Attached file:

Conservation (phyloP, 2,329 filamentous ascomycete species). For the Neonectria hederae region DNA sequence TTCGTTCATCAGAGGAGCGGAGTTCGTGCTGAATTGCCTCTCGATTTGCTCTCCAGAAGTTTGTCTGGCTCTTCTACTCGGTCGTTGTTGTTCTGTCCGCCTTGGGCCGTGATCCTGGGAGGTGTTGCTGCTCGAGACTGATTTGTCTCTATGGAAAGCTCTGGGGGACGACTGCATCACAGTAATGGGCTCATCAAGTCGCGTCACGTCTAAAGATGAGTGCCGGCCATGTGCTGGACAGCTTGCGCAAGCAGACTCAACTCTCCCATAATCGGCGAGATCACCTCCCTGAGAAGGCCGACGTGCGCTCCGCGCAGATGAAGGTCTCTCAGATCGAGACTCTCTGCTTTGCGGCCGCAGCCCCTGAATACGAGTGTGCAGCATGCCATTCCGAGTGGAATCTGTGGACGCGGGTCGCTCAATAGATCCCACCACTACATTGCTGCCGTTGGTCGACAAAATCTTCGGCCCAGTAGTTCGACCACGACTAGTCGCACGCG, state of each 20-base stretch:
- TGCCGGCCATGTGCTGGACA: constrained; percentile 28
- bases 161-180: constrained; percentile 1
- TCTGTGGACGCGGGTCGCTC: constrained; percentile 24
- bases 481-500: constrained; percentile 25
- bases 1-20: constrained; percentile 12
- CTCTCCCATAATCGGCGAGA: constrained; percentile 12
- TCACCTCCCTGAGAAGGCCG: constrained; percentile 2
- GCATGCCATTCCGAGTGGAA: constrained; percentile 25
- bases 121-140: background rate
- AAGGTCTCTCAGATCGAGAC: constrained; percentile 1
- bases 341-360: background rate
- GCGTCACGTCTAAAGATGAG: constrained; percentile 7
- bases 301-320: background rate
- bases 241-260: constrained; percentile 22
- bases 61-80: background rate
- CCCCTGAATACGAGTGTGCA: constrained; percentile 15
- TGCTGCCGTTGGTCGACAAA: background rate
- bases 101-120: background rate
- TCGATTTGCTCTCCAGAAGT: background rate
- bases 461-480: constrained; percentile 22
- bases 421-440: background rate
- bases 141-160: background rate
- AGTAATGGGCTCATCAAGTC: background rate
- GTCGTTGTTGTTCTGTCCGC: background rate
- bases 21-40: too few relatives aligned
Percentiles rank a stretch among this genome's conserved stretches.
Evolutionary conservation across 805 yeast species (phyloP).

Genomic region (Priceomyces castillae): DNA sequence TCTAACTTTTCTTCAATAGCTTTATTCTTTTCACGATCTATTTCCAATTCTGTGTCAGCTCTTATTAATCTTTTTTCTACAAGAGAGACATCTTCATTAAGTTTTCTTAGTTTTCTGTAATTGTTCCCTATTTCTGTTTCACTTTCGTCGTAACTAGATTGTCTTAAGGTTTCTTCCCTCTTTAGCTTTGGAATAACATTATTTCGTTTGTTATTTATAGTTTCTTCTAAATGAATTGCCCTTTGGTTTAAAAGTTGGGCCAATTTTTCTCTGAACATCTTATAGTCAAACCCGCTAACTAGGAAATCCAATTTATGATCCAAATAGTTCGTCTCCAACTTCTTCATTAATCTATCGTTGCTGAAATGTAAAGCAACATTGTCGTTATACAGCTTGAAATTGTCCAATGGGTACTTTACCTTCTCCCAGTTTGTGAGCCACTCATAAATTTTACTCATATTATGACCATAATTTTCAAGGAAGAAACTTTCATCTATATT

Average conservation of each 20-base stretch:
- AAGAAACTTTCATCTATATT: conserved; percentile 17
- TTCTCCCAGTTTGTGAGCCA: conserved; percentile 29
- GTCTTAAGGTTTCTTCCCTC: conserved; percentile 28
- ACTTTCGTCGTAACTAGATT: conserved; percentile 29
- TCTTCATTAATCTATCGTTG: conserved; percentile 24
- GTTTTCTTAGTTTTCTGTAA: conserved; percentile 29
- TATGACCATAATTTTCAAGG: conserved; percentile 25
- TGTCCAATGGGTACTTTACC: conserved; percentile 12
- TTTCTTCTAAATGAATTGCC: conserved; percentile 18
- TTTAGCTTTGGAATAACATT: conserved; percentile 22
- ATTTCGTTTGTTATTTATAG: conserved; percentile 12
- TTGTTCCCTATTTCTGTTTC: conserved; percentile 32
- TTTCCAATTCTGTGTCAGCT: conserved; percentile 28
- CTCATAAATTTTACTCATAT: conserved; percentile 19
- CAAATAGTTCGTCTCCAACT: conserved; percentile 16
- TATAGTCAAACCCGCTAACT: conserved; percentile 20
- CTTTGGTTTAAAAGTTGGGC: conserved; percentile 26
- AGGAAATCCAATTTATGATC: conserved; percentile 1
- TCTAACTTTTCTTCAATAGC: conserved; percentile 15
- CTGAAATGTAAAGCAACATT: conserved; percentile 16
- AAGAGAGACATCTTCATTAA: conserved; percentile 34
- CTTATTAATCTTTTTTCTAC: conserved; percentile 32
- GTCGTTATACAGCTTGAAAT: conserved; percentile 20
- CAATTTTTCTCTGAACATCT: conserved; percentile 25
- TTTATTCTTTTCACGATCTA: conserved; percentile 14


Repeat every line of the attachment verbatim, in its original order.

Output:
Conservation (phyloP, 2,329 filamentous ascomycete species). For the Neonectria hederae region DNA sequence TTCGTTCATCAGAGGAGCGGAGTTCGTGCTGAATTGCCTCTCGATTTGCTCTCCAGAAGTTTGTCTGGCTCTTCTACTCGGTCGTTGTTGTTCTGTCCGCCTTGGGCCGTGATCCTGGGAGGTGTTGCTGCTCGAGACTGATTTGTCTCTATGGAAAGCTCTGGGGGACGACTGCATCACAGTAATGGGCTCATCAAGTCGCGTCACGTCTAAAGATGAGTGCCGGCCATGTGCTGGACAGCTTGCGCAAGCAGACTCAACTCTCCCATAATCGGCGAGATCACCTCCCTGAGAAGGCCGACGTGCGCTCCGCGCAGATGAAGGTCTCTCAGATCGAGACTCTCTGCTTTGCGGCCGCAGCCCCTGAATACGAGTGTGCAGCATGCCATTCCGAGTGGAATCTGTGGACGCGGGTCGCTCAATAGATCCCACCACTACATTGCTGCCGTTGGTCGACAAAATCTTCGGCCCAGTAGTTCGACCACGACTAGTCGCACGCG, state of each 20-base stretch:
- TGCCGGCCATGTGCTGGACA: constrained; percentile 28
- bases 161-180: constrained; percentile 1
- TCTGTGGACGCGGGTCGCTC: constrained; percentile 24
- bases 481-500: constrained; percentile 25
- bases 1-20: constrained; percentile 12
- CTCTCCCATAATCGGCGAGA: constrained; percentile 12
- TCACCTCCCTGAGAAGGCCG: constrained; percentile 2
- GCATGCCATTCCGAGTGGAA: constrained; percentile 25
- bases 121-140: background rate
- AAGGTCTCTCAGATCGAGAC: constrained; percentile 1
- bases 341-360: background rate
- GCGTCACGTCTAAAGATGAG: constrained; percentile 7
- bases 301-320: background rate
- bases 241-260: constrained; percentile 22
- bases 61-80: background rate
- CCCCTGAATACGAGTGTGCA: constrained; percentile 15
- TGCTGCCGTTGGTCGACAAA: background rate
- bases 101-120: background rate
- TCGATTTGCTCTCCAGAAGT: background rate
- bases 461-480: constrained; percentile 22
- bases 421-440: background rate
- bases 141-160: background rate
- AGTAATGGGCTCATCAAGTC: background rate
- GTCGTTGTTGTTCTGTCCGC: background rate
- bases 21-40: too few relatives aligned
Percentiles rank a stretch among this genome's conserved stretches.
Evolutionary conservation across 805 yeast species (phyloP).

Genomic region (Priceomyces castillae): DNA sequence TCTAACTTTTCTTCAATAGCTTTATTCTTTTCACGATCTATTTCCAATTCTGTGTCAGCTCTTATTAATCTTTTTTCTACAAGAGAGACATCTTCATTAAGTTTTCTTAGTTTTCTGTAATTGTTCCCTATTTCTGTTTCACTTTCGTCGTAACTAGATTGTCTTAAGGTTTCTTCCCTCTTTAGCTTTGGAATAACATTATTTCGTTTGTTATTTATAGTTTCTTCTAAATGAATTGCCCTTTGGTTTAAAAGTTGGGCCAATTTTTCTCTGAACATCTTATAGTCAAACCCGCTAACTAGGAAATCCAATTTATGATCCAAATAGTTCGTCTCCAACTTCTTCATTAATCTATCGTTGCTGAAATGTAAAGCAACATTGTCGTTATACAGCTTGAAATTGTCCAATGGGTACTTTACCTTCTCCCAGTTTGTGAGCCACTCATAAATTTTACTCATATTATGACCATAATTTTCAAGGAAGAAACTTTCATCTATATT

Average conservation of each 20-base stretch:
- AAGAAACTTTCATCTATATT: conserved; percentile 17
- TTCTCCCAGTTTGTGAGCCA: conserved; percentile 29
- GTCTTAAGGTTTCTTCCCTC: conserved; percentile 28
- ACTTTCGTCGTAACTAGATT: conserved; percentile 29
- TCTTCATTAATCTATCGTTG: conserved; percentile 24
- GTTTTCTTAGTTTTCTGTAA: conserved; percentile 29
- TATGACCATAATTTTCAAGG: conserved; percentile 25
- TGTCCAATGGGTACTTTACC: conserved; percentile 12
- TTTCTTCTAAATGAATTGCC: conserved; percentile 18
- TTTAGCTTTGGAATAACATT: conserved; percentile 22
- ATTTCGTTTGTTATTTATAG: conserved; percentile 12
- TTGTTCCCTATTTCTGTTTC: conserved; percentile 32
- TTTCCAATTCTGTGTCAGCT: conserved; percentile 28
- CTCATAAATTTTACTCATAT: conserved; percentile 19
- CAAATAGTTCGTCTCCAACT: conserved; percentile 16
- TATAGTCAAACCCGCTAACT: conserved; percentile 20
- CTTTGGTTTAAAAGTTGGGC: conserved; percentile 26
- AGGAAATCCAATTTATGATC: conserved; percentile 1
- TCTAACTTTTCTTCAATAGC: conserved; percentile 15
- CTGAAATGTAAAGCAACATT: conserved; percentile 16
- AAGAGAGACATCTTCATTAA: conserved; percentile 34
- CTTATTAATCTTTTTTCTAC: conserved; percentile 32
- GTCGTTATACAGCTTGAAAT: conserved; percentile 20
- CAATTTTTCTCTGAACATCT: conserved; percentile 25
- TTTATTCTTTTCACGATCTA: conserved; percentile 14